Human rights are at the heart of any post-COVID recovery
EU marks Human Rights Day by signing new USD 3-million joint project with UNDP and OHCHR
TBILISI. 9 December 2020 – Amid concerns that the COVID-19 crisis is deepening inequality and jeopardizing the prospects of vulnerable and marginalised groups, the European Union (EU) joined forces today with the United Nations Development Programme (UNDP) and the Office of UN High Commissioner for Human Rights (OHCHR) to launch a EUR 2.5 million (USD 3 million) programme to promote and protect human rights in Georgia.
The three-year initiative “Human Rights for All” was signed to mark International Human Rights Day. The programme will be implemented by the two UN agencies in close coordination with the national human rights institutions and legislative, executive and judicial authorities, as well as civil society and communities.
“Investing in human rights, democracy and the rule of law is essential to achieve more fair, more resilient and inclusive societies,“ said EU Ambassador Carl Hartzell. “Human rights, democracy and the rule of law, as well as a gender-responsive approach, will remain at the heart of the EU’s response to and recovery from the COVID-19 pandemic.”
“Georgia has come a long way in enacting the principles enshrined in the Universal Declaration of Human Rights,” said UNDP Head Louisa Vinton. “But the pandemic has exposed cracks in society that threaten these values. Our programme responds by putting inclusion and equality at the heart of any post-COVID recovery.”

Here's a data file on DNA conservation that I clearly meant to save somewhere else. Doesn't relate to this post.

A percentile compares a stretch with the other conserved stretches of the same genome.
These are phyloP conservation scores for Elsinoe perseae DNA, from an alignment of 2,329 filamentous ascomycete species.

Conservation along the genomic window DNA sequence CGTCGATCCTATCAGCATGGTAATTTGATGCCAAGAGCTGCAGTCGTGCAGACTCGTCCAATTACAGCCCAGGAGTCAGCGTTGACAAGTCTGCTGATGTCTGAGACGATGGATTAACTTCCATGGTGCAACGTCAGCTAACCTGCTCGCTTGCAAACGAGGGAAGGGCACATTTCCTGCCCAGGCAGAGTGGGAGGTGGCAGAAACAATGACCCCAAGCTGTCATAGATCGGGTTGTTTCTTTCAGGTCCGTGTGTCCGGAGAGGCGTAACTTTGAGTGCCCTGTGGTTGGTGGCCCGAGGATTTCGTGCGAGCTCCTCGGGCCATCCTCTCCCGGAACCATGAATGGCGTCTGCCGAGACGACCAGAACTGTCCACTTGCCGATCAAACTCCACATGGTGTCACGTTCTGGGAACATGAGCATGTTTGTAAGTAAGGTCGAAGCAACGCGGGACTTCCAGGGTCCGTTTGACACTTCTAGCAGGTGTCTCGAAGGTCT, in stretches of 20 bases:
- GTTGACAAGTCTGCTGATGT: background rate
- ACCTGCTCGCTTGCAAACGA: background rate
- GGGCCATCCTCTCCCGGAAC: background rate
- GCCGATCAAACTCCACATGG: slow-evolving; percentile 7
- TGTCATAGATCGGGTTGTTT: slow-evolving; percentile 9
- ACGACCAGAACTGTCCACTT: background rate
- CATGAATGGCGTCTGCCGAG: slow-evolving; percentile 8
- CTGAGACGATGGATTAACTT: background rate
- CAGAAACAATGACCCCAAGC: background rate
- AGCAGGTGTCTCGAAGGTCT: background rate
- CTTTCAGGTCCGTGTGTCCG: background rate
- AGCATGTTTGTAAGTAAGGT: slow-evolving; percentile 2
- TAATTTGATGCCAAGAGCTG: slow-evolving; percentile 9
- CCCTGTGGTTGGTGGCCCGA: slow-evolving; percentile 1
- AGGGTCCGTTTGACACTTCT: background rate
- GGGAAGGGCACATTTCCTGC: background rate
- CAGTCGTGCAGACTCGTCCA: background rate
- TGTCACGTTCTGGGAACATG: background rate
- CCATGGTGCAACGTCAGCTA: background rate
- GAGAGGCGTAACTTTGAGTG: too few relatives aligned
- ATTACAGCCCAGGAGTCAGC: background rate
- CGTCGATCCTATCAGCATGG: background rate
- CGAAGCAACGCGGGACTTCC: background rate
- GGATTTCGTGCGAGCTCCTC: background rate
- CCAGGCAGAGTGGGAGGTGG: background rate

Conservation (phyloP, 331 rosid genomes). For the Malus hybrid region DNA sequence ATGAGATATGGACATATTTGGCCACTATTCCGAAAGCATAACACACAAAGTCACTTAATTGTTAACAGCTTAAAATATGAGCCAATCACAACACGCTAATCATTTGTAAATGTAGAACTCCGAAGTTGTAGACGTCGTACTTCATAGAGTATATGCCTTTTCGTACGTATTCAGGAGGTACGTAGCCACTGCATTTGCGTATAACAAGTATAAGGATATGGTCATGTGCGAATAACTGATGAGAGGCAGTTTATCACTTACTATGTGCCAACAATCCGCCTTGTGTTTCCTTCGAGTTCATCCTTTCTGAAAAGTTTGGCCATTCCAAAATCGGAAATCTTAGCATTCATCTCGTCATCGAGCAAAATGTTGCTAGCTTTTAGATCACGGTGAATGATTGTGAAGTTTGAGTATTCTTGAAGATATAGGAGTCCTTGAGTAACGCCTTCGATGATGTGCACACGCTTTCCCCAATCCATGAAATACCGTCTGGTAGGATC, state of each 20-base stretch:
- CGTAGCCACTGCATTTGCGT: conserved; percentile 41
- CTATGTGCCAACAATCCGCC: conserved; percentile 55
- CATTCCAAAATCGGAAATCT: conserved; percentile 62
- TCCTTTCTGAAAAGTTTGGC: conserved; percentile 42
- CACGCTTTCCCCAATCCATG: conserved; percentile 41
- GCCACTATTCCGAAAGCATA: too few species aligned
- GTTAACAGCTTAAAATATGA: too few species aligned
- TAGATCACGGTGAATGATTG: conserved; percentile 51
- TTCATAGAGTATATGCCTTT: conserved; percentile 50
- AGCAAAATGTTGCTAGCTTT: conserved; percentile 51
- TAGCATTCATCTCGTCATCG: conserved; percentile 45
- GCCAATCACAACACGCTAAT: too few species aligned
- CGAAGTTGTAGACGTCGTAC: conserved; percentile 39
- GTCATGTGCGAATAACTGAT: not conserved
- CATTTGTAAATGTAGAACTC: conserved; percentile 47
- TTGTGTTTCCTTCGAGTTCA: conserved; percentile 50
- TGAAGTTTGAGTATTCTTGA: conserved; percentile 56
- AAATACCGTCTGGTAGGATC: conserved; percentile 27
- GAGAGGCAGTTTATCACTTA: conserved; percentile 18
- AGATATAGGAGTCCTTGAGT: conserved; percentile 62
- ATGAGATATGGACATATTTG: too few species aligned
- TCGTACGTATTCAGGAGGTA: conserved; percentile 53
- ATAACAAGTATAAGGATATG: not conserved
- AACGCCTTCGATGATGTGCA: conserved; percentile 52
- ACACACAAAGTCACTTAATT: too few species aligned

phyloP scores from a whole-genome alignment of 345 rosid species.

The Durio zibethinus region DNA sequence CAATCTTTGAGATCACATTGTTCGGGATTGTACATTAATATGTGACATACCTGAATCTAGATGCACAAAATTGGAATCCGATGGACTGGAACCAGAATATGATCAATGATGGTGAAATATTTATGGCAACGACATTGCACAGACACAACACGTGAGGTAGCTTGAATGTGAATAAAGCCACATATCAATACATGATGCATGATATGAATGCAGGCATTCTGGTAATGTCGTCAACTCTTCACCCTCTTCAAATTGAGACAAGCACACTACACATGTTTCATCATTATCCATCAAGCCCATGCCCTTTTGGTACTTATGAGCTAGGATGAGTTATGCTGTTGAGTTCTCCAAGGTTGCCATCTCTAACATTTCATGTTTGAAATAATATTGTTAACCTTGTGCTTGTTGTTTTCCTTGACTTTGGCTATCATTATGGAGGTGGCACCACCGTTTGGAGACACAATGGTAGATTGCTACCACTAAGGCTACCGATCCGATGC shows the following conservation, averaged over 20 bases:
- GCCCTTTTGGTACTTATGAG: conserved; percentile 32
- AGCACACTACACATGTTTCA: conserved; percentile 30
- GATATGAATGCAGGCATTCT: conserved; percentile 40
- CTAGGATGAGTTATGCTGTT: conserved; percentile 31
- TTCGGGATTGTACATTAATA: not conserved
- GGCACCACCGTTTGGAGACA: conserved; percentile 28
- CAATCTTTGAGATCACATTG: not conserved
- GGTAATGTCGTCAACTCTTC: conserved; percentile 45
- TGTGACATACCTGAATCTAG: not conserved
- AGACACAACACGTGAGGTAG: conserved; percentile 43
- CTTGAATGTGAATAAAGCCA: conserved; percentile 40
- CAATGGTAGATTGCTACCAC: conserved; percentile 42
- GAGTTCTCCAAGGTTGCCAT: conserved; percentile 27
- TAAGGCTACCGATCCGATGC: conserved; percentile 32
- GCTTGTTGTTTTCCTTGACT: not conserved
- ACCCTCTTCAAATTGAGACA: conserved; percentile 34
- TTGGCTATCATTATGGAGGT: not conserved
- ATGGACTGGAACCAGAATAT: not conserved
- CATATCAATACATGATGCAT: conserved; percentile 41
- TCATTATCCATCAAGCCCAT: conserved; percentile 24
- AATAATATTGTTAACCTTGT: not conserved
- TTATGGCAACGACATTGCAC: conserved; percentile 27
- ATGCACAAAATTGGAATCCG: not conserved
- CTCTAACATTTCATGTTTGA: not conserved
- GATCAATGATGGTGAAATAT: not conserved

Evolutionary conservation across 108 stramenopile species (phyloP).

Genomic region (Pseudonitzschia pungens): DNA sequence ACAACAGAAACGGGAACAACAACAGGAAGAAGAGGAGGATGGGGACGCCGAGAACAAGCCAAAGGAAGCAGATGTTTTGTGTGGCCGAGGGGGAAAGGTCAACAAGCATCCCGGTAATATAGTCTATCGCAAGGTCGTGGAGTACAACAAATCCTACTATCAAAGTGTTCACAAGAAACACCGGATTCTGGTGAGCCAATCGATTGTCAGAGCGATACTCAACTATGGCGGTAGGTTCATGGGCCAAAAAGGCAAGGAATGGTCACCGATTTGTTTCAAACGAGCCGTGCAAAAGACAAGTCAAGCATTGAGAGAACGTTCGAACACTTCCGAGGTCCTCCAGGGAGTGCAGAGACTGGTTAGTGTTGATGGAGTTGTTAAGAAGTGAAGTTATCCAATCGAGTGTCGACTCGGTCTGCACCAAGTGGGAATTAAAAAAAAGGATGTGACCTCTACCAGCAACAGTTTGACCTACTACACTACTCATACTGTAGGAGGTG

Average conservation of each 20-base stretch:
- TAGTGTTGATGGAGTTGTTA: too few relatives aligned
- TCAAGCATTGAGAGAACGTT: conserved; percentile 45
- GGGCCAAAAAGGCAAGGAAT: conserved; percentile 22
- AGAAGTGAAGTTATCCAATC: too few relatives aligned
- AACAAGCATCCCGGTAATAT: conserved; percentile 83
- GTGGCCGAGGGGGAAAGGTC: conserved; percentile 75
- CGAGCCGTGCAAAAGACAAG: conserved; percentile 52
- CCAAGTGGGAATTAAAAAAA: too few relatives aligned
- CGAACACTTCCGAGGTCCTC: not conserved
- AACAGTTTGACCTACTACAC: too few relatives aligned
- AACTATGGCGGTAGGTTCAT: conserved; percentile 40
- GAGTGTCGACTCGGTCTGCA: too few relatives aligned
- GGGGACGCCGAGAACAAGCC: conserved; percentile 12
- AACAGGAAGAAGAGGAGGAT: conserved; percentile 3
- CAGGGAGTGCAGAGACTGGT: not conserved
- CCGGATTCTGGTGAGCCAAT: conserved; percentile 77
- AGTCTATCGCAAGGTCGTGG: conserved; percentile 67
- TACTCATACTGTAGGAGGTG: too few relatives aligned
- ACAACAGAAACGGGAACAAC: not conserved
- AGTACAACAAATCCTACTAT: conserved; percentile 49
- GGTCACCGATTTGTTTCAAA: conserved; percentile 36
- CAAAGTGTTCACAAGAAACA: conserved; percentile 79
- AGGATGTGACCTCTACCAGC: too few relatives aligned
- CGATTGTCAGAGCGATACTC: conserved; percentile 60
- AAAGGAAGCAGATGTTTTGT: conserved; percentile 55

“Today we stress the imperative to build back better by making human rights central to recovery efforts,” said OHCHR Senior Adviser Vladimir Shkolnikov. “We will reach our common global goals only if we create equal opportunities for all, address the failures exposed and exploited by COVID-19, and apply human rights standards to tackle entrenched, systematic and intergenerational inequalities, exclusion and discrimination.”
The new programme launched by the EU, UNDP and OHCHR assists Georgia in reinforcing its achievements in promoting and strengthening human rights policies and practices, and addressing the areas of concern outlined by the independent assessment commissioned by the EU and the UN in 2019.
The programme focuses on five areas:
- Enhancing the public bodies that are responsible for developing, monitoring and implementing human rights policies;
- Assisting law-enforcement agencies and human rights institutions in carrying out their duties;
- Promoting the rights of minority groups and vulnerable citizens;
- Supporting human rights protection at the local level; and
- Ensuring that citizens have full access to human rights information and protection mechanisms.
Human Rights for All builds on the achievements of a previous four-year partnership between the EU and the UN agencies. The new stage of the programme runs from December 2020 through October 2023.
Press release of the European Union in Georgia
International Youth Day – Finding your place in society
EU and UNDP help introduce youth work in schools and vocational colleges